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I am writing an email parser and cannot decide how much logic should be included in the __init__ function. I know that a constructor should make the object ready for use, but are there best practices?

I've added several statements to my constructor:

def __init__(self, message):
    assert isinstance(message, basestring)

    parsed_message = email.message_from_string(message)

    if self._is_email(parsed_message):
        self.email_obj = parsed_message  
        email_payload = parsed_message.get_payload()
        self.valid_urls = self._find_valid_urls(email_payload)
        # ... some other stuff like looking for keywords etc.

What do you consider the most pythonic way:

  • Should I create a simple email object which possesses several methods that extract and return keywords, included URLs etc?
  • Do you consider it better to process all this information in the __init__ method and putting all results in object variables?
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Actually, I think you should do something like

@classmethod
def parse(cls, message):    
    parsed_message = email.message_from_string(message)

    cls._verify_email(parsed_message) # throws if something is wrong

    message = cls() # make an e-mail message object 
    email_payload = parsed_message.get_payload()
    message.valid_urls = self._find_valid_urls(email_payload)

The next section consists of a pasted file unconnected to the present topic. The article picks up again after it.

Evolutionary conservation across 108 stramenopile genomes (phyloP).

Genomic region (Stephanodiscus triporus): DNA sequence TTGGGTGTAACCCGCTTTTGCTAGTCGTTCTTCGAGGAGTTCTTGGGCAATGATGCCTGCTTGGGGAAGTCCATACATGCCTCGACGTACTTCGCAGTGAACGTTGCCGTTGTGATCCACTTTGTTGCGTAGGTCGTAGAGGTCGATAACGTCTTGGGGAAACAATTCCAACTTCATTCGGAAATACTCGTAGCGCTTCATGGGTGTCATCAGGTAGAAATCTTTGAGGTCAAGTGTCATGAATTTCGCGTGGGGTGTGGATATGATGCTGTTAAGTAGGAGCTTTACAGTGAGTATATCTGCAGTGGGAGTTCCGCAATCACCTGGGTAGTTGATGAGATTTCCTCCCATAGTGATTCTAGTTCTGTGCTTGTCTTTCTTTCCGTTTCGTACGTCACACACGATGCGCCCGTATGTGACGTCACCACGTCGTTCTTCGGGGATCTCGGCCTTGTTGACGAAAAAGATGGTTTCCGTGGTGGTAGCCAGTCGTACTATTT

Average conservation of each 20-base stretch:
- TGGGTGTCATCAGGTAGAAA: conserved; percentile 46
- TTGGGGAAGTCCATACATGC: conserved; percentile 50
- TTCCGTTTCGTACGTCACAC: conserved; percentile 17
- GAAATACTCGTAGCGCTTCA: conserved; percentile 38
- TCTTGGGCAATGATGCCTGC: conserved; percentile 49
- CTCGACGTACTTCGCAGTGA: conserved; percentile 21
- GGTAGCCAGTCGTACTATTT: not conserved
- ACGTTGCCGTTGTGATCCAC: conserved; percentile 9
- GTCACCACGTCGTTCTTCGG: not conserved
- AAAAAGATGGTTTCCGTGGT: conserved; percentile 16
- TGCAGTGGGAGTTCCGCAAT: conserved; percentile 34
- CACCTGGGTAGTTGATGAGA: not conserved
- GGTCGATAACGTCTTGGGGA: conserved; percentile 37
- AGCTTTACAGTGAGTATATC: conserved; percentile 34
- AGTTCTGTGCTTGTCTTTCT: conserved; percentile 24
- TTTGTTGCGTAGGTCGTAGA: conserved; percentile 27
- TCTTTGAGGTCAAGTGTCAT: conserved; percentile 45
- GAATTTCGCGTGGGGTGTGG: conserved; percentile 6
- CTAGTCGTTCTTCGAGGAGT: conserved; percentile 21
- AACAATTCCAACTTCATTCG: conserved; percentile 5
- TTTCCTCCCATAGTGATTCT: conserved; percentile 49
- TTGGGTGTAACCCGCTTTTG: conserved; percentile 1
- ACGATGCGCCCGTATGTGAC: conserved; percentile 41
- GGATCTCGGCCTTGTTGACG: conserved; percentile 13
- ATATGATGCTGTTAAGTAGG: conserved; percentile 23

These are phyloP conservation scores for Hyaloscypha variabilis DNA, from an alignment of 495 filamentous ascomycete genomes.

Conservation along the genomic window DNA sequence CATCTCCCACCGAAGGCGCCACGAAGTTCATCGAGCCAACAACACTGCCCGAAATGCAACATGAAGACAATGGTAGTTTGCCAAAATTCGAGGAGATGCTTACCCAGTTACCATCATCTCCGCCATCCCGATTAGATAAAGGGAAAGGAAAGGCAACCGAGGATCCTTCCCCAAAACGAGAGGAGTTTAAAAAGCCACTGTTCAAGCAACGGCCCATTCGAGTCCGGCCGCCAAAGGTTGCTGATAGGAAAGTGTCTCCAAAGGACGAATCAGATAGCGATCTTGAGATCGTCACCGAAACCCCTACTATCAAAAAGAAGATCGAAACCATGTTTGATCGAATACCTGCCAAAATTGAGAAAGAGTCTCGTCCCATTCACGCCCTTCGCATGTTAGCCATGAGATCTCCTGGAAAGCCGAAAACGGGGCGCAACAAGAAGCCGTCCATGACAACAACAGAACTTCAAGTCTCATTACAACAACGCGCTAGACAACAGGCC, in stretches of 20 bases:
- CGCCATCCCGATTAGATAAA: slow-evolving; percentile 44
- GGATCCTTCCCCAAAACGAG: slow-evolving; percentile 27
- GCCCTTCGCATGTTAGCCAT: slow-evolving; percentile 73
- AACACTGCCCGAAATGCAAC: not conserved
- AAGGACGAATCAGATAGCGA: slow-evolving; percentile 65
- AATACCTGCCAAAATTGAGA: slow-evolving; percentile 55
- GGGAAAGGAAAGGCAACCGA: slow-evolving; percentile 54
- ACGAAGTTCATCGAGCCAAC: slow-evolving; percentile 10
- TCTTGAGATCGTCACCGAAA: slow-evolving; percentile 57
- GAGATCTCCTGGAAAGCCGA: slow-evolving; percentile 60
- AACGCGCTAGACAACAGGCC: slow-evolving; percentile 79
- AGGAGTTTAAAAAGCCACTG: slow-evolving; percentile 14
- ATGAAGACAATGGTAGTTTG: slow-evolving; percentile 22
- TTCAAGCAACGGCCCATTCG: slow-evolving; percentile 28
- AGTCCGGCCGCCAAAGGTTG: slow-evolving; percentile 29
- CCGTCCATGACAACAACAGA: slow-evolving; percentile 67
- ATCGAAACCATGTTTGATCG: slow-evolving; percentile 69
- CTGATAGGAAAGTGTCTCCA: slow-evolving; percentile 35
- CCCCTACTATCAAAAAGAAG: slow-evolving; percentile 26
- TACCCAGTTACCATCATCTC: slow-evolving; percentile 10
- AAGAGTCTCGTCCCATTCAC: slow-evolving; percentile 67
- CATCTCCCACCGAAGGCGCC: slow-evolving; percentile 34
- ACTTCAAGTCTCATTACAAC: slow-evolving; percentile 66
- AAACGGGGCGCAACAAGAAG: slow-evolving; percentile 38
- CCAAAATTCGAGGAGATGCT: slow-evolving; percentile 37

# ... some other stuff like looking for keywords etc.

    return message

Which you would then use like

 my_message = Message.parse(message_text)

I prefer to leave the constructor for just basic object construction. It shouldn't parse things or do complex logic. It gives you flexibility because it is now possible to construct an e-mail object that isn't just a parsed version of the message text. I often find that useful for testing, and it reduces the dependance on a particular source for e-mails.

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Notes:

  • Personally I prefer to keep the initialization method simple and lean. Just setup the minimum state of the object, let subsequent calls to methods do the real job when it's needed. Otherwise, why use a class? Maybe you don't need a class at all and just a function would do?

  • assert isinstance(message, basestring): Python is a dynamic language, embrace the fact and don't lose a second checking whether every argument has the type you expect (instead, write good docstrigs so the user knows how to call it). Another question is checking that given values satisfy some precondition (i.e assert len(s) >= 10).

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I think you should keep in mind these two principles in mind:

  1. DRY (Don't Repeat Yourself)
  2. SRP (Single Responsibility Principle)

According to SRP, your init function should be just initializing your object. All other stuff should go into their respective functions and called as needed.

email = Email(message)

if not email.is_valid: # Do some stuff

urls = email._valid_urls # use property here
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